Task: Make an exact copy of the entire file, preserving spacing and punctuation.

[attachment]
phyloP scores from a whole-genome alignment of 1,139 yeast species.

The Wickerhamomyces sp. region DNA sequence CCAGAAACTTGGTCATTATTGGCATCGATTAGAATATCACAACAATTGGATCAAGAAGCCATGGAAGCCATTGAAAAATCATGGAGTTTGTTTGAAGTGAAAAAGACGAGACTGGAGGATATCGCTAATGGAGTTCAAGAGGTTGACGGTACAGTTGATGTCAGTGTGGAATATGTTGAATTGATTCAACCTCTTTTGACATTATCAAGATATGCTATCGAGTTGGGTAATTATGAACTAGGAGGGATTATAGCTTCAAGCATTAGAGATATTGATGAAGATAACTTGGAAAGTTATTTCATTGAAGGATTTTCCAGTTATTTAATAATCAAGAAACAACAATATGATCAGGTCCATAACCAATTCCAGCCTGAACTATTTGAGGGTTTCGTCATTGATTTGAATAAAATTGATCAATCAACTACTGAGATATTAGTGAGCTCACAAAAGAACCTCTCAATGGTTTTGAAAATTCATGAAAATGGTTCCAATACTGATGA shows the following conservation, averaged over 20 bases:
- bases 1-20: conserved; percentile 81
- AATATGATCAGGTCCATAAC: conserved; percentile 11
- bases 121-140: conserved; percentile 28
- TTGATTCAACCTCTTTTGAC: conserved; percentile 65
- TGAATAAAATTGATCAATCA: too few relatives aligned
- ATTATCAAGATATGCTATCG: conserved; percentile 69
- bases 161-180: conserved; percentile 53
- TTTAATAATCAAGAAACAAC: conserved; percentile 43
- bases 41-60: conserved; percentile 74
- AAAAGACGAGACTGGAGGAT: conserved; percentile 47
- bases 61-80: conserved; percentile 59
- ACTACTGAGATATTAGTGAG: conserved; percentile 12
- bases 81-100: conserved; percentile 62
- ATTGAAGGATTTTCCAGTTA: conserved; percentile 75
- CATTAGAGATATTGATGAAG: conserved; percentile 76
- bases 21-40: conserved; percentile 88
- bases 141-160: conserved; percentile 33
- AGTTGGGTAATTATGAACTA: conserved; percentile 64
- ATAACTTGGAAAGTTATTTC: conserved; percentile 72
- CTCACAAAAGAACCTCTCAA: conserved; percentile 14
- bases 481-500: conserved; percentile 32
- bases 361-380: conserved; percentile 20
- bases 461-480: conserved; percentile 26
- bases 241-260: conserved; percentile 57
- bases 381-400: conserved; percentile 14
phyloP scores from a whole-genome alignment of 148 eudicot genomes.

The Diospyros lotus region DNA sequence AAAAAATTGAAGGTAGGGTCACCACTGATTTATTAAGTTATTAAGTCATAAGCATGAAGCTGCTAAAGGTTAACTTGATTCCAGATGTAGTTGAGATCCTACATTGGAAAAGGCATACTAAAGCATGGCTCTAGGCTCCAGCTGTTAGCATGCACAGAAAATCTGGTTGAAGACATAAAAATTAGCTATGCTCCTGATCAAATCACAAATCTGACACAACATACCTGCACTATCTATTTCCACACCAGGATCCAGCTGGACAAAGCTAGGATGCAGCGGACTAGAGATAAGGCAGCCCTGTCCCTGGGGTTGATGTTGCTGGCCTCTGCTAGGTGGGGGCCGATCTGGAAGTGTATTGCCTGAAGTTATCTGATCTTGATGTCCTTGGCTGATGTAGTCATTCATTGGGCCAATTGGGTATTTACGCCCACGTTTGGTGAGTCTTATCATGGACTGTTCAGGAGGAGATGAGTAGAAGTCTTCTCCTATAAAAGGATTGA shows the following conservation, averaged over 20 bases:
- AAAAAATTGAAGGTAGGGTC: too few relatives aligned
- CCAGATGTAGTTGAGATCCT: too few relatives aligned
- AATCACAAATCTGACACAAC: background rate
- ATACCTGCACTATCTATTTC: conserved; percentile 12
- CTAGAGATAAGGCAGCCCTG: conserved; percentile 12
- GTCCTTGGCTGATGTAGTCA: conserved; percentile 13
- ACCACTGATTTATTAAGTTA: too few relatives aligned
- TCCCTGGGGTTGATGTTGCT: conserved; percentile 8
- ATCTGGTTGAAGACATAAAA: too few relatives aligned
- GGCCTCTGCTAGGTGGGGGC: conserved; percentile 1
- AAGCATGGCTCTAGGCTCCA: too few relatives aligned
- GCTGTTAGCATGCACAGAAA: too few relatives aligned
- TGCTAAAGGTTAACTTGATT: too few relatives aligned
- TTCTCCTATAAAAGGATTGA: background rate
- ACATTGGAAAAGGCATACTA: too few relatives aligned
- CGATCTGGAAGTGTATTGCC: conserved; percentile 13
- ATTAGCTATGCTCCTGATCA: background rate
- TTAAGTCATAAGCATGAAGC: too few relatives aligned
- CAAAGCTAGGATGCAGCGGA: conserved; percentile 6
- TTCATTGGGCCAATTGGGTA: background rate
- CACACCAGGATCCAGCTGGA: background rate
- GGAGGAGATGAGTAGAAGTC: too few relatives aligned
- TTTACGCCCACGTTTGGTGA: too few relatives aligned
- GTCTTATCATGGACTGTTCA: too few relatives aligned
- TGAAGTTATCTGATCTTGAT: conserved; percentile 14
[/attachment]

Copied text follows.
phyloP scores from a whole-genome alignment of 1,139 yeast species.

The Wickerhamomyces sp. region DNA sequence CCAGAAACTTGGTCATTATTGGCATCGATTAGAATATCACAACAATTGGATCAAGAAGCCATGGAAGCCATTGAAAAATCATGGAGTTTGTTTGAAGTGAAAAAGACGAGACTGGAGGATATCGCTAATGGAGTTCAAGAGGTTGACGGTACAGTTGATGTCAGTGTGGAATATGTTGAATTGATTCAACCTCTTTTGACATTATCAAGATATGCTATCGAGTTGGGTAATTATGAACTAGGAGGGATTATAGCTTCAAGCATTAGAGATATTGATGAAGATAACTTGGAAAGTTATTTCATTGAAGGATTTTCCAGTTATTTAATAATCAAGAAACAACAATATGATCAGGTCCATAACCAATTCCAGCCTGAACTATTTGAGGGTTTCGTCATTGATTTGAATAAAATTGATCAATCAACTACTGAGATATTAGTGAGCTCACAAAAGAACCTCTCAATGGTTTTGAAAATTCATGAAAATGGTTCCAATACTGATGA shows the following conservation, averaged over 20 bases:
- bases 1-20: conserved; percentile 81
- AATATGATCAGGTCCATAAC: conserved; percentile 11
- bases 121-140: conserved; percentile 28
- TTGATTCAACCTCTTTTGAC: conserved; percentile 65
- TGAATAAAATTGATCAATCA: too few relatives aligned
- ATTATCAAGATATGCTATCG: conserved; percentile 69
- bases 161-180: conserved; percentile 53
- TTTAATAATCAAGAAACAAC: conserved; percentile 43
- bases 41-60: conserved; percentile 74
- AAAAGACGAGACTGGAGGAT: conserved; percentile 47
- bases 61-80: conserved; percentile 59
- ACTACTGAGATATTAGTGAG: conserved; percentile 12
- bases 81-100: conserved; percentile 62
- ATTGAAGGATTTTCCAGTTA: conserved; percentile 75
- CATTAGAGATATTGATGAAG: conserved; percentile 76
- bases 21-40: conserved; percentile 88
- bases 141-160: conserved; percentile 33
- AGTTGGGTAATTATGAACTA: conserved; percentile 64
- ATAACTTGGAAAGTTATTTC: conserved; percentile 72
- CTCACAAAAGAACCTCTCAA: conserved; percentile 14
- bases 481-500: conserved; percentile 32
- bases 361-380: conserved; percentile 20
- bases 461-480: conserved; percentile 26
- bases 241-260: conserved; percentile 57
- bases 381-400: conserved; percentile 14
phyloP scores from a whole-genome alignment of 148 eudicot genomes.

The Diospyros lotus region DNA sequence AAAAAATTGAAGGTAGGGTCACCACTGATTTATTAAGTTATTAAGTCATAAGCATGAAGCTGCTAAAGGTTAACTTGATTCCAGATGTAGTTGAGATCCTACATTGGAAAAGGCATACTAAAGCATGGCTCTAGGCTCCAGCTGTTAGCATGCACAGAAAATCTGGTTGAAGACATAAAAATTAGCTATGCTCCTGATCAAATCACAAATCTGACACAACATACCTGCACTATCTATTTCCACACCAGGATCCAGCTGGACAAAGCTAGGATGCAGCGGACTAGAGATAAGGCAGCCCTGTCCCTGGGGTTGATGTTGCTGGCCTCTGCTAGGTGGGGGCCGATCTGGAAGTGTATTGCCTGAAGTTATCTGATCTTGATGTCCTTGGCTGATGTAGTCATTCATTGGGCCAATTGGGTATTTACGCCCACGTTTGGTGAGTCTTATCATGGACTGTTCAGGAGGAGATGAGTAGAAGTCTTCTCCTATAAAAGGATTGA shows the following conservation, averaged over 20 bases:
- AAAAAATTGAAGGTAGGGTC: too few relatives aligned
- CCAGATGTAGTTGAGATCCT: too few relatives aligned
- AATCACAAATCTGACACAAC: background rate
- ATACCTGCACTATCTATTTC: conserved; percentile 12
- CTAGAGATAAGGCAGCCCTG: conserved; percentile 12
- GTCCTTGGCTGATGTAGTCA: conserved; percentile 13
- ACCACTGATTTATTAAGTTA: too few relatives aligned
- TCCCTGGGGTTGATGTTGCT: conserved; percentile 8
- ATCTGGTTGAAGACATAAAA: too few relatives aligned
- GGCCTCTGCTAGGTGGGGGC: conserved; percentile 1
- AAGCATGGCTCTAGGCTCCA: too few relatives aligned
- GCTGTTAGCATGCACAGAAA: too few relatives aligned
- TGCTAAAGGTTAACTTGATT: too few relatives aligned
- TTCTCCTATAAAAGGATTGA: background rate
- ACATTGGAAAAGGCATACTA: too few relatives aligned
- CGATCTGGAAGTGTATTGCC: conserved; percentile 13
- ATTAGCTATGCTCCTGATCA: background rate
- TTAAGTCATAAGCATGAAGC: too few relatives aligned
- CAAAGCTAGGATGCAGCGGA: conserved; percentile 6
- TTCATTGGGCCAATTGGGTA: background rate
- CACACCAGGATCCAGCTGGA: background rate
- GGAGGAGATGAGTAGAAGTC: too few relatives aligned
- TTTACGCCCACGTTTGGTGA: too few relatives aligned
- GTCTTATCATGGACTGTTCA: too few relatives aligned
- TGAAGTTATCTGATCTTGAT: conserved; percentile 14